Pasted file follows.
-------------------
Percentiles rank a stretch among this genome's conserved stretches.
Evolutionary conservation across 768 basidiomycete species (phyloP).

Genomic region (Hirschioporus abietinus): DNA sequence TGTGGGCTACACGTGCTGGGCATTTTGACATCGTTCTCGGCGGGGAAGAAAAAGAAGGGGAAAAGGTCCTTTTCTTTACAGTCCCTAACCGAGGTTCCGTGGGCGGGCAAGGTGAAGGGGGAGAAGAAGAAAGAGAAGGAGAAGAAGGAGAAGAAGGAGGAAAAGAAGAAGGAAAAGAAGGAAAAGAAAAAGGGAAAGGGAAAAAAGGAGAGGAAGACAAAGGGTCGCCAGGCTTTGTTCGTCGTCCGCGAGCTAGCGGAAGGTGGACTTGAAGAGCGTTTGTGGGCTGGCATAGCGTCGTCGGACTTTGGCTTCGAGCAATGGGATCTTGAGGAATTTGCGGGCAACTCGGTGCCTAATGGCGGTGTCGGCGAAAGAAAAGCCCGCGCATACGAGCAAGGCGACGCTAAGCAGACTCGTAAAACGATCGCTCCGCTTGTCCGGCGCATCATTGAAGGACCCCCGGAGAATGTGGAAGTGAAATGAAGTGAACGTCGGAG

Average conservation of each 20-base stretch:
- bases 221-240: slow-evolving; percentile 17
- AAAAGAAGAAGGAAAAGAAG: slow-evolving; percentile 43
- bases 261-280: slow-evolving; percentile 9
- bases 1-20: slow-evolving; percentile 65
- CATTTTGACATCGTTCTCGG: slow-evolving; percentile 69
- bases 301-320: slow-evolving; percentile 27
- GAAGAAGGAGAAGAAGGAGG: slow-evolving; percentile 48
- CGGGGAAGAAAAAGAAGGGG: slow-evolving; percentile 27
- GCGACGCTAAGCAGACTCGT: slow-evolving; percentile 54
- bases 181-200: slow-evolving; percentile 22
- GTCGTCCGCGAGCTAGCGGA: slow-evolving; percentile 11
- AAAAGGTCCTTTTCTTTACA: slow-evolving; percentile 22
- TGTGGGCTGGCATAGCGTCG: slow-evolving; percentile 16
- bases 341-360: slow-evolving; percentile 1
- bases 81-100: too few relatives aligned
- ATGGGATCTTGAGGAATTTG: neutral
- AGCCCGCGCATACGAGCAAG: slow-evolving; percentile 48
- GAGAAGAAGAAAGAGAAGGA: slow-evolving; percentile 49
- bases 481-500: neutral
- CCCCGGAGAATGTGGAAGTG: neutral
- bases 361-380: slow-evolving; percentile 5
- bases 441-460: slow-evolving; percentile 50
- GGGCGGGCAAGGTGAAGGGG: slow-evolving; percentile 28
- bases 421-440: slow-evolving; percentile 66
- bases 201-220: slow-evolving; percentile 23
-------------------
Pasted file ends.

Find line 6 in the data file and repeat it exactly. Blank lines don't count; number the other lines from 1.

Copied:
- AAAAGAAGAAGGAAAAGAAG: slow-evolving; percentile 43